Monday, November 3, 2008

I'm addicted to Dutchies

There I’ve admitted it.

For some reason I cannot pass by a Tim Hortons without stopping in for one of my very favourite treats – the Dutchie. It doesn’t matter if I’m on my way home from a 5-course dinner, or heading off to work right after breakfast, if there’s a Timmy’s en route, it’s Dutchie time! With a large black on the side.

For you Americans unfortunate souls who do not live across the street from a Tim Hortons, these Dutchies are a bakery product which, unlike their namesakes, contain no tobacco products or hippie lettuce whatsoever. Well, except there was that one time when a laid-back baker friend .... Ah, never mind. It was long, long ago and I digress.

Having finally come to grips with my addiction, I thought it time to do a little research on the iconic Tim Hortons’ treat, so here’s more than you probably ever wanted to know about Dutchies.

The first Tim Horton’s opened in Hamilton in 1964, and the first two items on the menu were Apple Fritters and... the Dutchie! Apparently Tim’s personal favourite donut, the Dutchie is now 44 years old, and while some haughty epicureans claim it tastes its age, it remains a top seller for Tim’s.

Did you know that the original Hamilton store provided free coffee to police officers until sometime in the mid-80s? The story is that having a bunch of cops popping in at all hours for free coffee and a donut (not sure if those were free) was better and cheaper than having a security system installed.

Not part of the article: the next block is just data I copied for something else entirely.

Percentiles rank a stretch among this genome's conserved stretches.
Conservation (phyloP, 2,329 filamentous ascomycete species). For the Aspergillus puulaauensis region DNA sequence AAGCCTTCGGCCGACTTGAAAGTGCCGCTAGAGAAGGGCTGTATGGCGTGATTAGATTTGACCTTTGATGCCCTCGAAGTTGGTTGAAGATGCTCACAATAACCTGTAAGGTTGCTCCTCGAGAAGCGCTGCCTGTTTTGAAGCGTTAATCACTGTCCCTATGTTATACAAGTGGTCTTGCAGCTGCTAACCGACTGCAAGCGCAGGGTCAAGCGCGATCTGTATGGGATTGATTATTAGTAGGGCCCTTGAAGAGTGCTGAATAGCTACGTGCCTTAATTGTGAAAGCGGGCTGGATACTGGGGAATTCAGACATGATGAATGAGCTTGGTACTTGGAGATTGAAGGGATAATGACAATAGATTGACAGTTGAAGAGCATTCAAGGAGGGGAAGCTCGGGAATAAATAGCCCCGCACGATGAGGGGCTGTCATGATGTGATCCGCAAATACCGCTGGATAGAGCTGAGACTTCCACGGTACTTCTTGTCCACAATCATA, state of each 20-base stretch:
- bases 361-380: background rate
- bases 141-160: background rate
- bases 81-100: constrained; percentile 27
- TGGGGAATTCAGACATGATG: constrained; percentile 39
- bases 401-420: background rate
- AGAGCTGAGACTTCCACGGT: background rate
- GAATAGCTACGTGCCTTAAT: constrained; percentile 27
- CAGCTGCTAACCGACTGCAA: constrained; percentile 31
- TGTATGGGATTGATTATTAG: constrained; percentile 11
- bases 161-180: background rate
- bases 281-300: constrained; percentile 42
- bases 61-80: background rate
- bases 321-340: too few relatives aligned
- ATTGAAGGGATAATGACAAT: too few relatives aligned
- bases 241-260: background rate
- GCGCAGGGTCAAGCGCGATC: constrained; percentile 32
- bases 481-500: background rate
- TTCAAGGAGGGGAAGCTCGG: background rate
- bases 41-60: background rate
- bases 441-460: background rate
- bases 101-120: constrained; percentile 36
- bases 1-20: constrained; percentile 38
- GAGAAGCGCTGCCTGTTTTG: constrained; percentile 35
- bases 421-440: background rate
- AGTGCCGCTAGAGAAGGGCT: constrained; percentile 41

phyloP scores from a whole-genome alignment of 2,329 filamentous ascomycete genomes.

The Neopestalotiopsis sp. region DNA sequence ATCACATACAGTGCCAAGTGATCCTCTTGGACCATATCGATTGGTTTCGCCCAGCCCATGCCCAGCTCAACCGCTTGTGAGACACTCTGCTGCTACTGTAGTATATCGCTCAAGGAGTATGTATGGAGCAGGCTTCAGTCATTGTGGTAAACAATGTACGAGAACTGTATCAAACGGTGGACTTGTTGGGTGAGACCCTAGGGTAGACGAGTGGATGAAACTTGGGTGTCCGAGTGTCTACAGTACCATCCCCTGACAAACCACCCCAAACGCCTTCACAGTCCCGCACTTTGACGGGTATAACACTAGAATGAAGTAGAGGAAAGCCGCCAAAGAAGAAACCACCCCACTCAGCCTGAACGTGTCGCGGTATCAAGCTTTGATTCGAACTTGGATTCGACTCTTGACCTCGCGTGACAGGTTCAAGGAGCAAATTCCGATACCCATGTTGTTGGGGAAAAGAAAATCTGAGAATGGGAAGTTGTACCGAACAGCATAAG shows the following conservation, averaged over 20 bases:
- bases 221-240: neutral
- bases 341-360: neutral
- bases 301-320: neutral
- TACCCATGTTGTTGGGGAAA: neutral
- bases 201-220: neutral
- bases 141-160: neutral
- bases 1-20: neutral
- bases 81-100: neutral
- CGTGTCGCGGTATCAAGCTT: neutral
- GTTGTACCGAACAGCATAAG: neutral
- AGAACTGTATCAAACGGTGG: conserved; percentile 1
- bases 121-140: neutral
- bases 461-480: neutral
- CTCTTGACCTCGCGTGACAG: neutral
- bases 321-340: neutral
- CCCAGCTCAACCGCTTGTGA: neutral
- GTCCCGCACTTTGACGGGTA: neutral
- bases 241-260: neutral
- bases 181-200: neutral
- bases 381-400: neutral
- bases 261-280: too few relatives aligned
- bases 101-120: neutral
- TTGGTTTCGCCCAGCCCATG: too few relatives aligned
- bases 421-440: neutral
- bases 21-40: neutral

Back to Dutchies... No one seems to know where the name Dutchie came from, and Tim Hortons isn’t saying, so that leaves it open to speculation, but most folks seem to think it has something to do with Pennsylvania. I don’t know – do they grow raisins there?

However it came by its name, it’s still just junk food you say. Well not quite. In the glass-half-empty, glass-half-full continuum the Dutchie is clearly on the half-full end of the scale registering a solid 57% on the Junk Food Index (0 is Junky, 100 is Good). I mean, 35% almost gave Stephen Harper a majority, so 57% has to be absolutely brilliant, eh?

And at only
250 calories per serving it’s a veritable lightweight compared to a 360-calorie Walnut Crunch, a box of 12 assorted Timbits (~840 calories) or a Jos Louis (another quintessential Canadian snack food, typically eaten with a Pepsi chaser) which weighs in at nearly 300 calories plus the Pepsi.

As one would expect, the recipe is as closely held as KFC’s special spices, but that hasn’t stopped people from trying to replicate those “sultana-studded pillows of sugary-glazed, yeast-risen goodness”. Hop over to
Confessions of a Cardamon Addict for one such recipe. I can’t vouch for the Dutchie-ness of the resulting product, but it sure looks good. And she has lots of other mouth-watering goodies there too.

Finally, why is it Tim Hortons instead of Tim Horton’s? Thank Quebec’s language legislation that requires French signage. Since the possessive apostrophe isn’t used in French the easiest way to come up with a name that could be used across the country and still comply with the requirements of Quebec’s petty bureaucrats was to simply drop the apostrophe. So that’s what they did in the mid-1990’s, although I understand there are still some older stores that have the original with-an-apostrophe sign – just not in Quebec.

Now if only they delivered...





1 comment:

Katherine said...

If they delivered, you'd be in trouble! :) 5 dutchies a day is not good no matter how much better it is than those other donuts...:)